Slowly, I unfolded my arms. “You know how to get Sam’s soul?”

“Yep. Though I think Roth would prefer that I didn’t tell you. Now get that look off your face that makes people think a bird just crapped on your head.”

My brows flew up. That’s how I looked?

He continued, “Roth might know a way, but I don’t think that’s where his head is right now. Honestly, I’m not sure if I even want to know where his head is at the moment.”

Unease blossomed in my belly as I inched toward the kitchen island. Cayman watched me closely. “So here’s the deal. There is one being who watches over the souls down below and only that being can release a soul. At least, most of the time. If the person is not completely dead and is hovering in the in-between, then both the Boss and the big guy in the sky get the choice of either releasing the soul or pulling it back.”

“Pulling it back?” I leaned in, placing my hands on the cool granite surface. “As in bring them back from the dead?”

He shook his head. “We don’t like to use that particular phrasing. More like pull them back from the brink of death.”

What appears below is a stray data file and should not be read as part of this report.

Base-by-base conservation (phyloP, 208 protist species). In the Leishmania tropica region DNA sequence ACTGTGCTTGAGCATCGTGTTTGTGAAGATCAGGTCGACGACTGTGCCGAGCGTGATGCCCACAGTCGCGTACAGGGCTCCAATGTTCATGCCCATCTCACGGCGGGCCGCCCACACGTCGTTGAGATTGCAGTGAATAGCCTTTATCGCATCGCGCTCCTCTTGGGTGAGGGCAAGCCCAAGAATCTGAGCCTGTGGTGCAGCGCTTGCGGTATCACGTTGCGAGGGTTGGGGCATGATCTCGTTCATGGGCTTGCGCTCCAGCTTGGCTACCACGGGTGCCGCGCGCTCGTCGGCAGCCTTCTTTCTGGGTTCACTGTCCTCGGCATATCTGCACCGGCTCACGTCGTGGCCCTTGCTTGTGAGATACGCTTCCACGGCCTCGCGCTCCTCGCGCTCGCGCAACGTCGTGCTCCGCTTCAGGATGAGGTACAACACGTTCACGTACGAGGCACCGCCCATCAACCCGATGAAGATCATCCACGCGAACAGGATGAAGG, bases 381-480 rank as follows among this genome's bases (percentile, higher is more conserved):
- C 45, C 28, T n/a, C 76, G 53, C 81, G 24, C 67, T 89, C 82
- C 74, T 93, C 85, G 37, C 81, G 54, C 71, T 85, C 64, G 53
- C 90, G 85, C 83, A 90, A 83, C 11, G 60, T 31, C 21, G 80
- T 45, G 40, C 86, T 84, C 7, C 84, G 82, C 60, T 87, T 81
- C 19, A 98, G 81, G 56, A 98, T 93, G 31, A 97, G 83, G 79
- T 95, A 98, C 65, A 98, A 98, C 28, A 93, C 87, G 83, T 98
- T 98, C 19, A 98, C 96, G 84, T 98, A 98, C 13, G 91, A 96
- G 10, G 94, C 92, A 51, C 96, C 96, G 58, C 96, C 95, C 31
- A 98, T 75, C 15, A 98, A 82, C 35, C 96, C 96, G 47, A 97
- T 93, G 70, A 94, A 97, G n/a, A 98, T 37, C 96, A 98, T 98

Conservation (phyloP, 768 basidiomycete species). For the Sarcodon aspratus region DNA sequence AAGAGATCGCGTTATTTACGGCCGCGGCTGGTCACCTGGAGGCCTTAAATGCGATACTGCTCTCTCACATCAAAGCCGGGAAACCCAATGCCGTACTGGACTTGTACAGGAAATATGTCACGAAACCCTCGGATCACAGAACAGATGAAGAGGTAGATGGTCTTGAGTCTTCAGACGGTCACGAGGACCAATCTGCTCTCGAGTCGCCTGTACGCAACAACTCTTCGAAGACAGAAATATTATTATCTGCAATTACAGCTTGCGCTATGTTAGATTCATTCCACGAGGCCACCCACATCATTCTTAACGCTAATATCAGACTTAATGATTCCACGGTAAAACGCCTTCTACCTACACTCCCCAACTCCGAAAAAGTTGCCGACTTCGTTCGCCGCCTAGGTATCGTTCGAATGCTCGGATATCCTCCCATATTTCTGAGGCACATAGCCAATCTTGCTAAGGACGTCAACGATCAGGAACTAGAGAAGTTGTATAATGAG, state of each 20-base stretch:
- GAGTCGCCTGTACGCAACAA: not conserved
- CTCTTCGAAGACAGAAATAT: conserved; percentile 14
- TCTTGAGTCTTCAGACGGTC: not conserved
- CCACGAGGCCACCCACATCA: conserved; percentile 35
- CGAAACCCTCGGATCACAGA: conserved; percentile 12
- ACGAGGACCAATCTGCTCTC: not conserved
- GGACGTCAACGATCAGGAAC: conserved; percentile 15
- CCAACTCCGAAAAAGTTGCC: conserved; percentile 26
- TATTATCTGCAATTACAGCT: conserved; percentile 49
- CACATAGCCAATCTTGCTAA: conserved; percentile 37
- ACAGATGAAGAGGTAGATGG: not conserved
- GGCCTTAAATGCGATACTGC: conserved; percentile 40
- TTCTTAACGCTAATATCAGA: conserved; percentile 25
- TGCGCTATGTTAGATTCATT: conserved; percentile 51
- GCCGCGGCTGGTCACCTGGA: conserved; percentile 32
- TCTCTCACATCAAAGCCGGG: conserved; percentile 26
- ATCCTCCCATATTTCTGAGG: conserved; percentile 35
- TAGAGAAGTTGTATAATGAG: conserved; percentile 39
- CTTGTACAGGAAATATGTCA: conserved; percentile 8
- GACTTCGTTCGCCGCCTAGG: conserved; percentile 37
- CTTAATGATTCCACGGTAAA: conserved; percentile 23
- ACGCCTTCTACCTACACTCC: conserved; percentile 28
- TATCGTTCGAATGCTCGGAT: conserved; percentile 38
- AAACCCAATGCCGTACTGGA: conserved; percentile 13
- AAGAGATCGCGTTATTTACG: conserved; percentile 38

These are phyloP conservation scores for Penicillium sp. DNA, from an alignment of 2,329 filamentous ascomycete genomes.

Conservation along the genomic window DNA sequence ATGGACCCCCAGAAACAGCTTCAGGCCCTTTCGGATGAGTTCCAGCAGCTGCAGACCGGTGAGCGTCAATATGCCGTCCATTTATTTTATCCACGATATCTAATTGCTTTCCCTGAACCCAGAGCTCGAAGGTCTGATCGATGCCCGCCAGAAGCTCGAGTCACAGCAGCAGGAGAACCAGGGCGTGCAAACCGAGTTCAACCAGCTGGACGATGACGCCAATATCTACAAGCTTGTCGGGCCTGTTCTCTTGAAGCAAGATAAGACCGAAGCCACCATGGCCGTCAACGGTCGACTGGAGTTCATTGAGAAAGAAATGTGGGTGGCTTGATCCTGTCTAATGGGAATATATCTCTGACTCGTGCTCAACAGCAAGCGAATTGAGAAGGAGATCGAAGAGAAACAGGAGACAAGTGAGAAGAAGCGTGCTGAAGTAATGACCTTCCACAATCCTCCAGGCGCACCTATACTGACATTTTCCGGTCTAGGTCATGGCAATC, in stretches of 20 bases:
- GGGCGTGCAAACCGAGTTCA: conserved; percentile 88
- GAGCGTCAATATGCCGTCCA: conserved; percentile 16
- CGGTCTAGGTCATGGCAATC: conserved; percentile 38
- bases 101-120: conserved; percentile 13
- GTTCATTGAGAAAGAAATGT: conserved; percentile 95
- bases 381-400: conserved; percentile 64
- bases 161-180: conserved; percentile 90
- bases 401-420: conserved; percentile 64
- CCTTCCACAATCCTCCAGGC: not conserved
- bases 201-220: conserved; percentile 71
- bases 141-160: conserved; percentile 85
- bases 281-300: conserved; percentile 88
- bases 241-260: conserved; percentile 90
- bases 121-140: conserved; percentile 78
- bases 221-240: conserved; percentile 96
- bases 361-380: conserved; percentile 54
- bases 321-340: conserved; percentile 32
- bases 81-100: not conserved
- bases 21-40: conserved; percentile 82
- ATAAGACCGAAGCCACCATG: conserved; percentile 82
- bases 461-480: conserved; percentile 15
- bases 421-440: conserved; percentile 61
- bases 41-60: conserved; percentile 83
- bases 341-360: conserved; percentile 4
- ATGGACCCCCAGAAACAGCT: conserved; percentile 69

“Okay,” I murmured, but hope sparked and burned bright. I knew it was crappy of me to only be concerned about Sam’s soul when there were others who had also ended up unfairly in Hell, but I was also smart enough to realize that I wasn’t going to be able to go in there and save everyone. Or maybe I could. My spine stiffened. I could at least try. “Semantics,” I said.

“You say semantics and I say the balance of the universe.”

I stared at him a moment, and then moved on. “Can we bring back Sam since—”

“No, sweet and incredibly naive child, you cannot bring him back.” Propping his elbows on the counter, Cayman rested his chin in his hand. “Sam is dead. As in dead, dead.”

Disappointment crushed me, but there was still something to grasp onto. If we couldn’t bring Sam back, we could make sure his soul was in the right place. “How does it work? Getting a soul back and making sure it’s in the right afterlife?”

“Well, when a person dies, the Alphas decide where their soul goes. Typically the soul goes where it belongs. There is no negotiation, begging or whining. If it’s meant to go down below, that’s where it goes.” He paused. “Unless their soul is stripped away by a Lilin...or someone like you. In those instances it only goes in one direction. Sucks. Totally unfair, but that’s just the way it is.”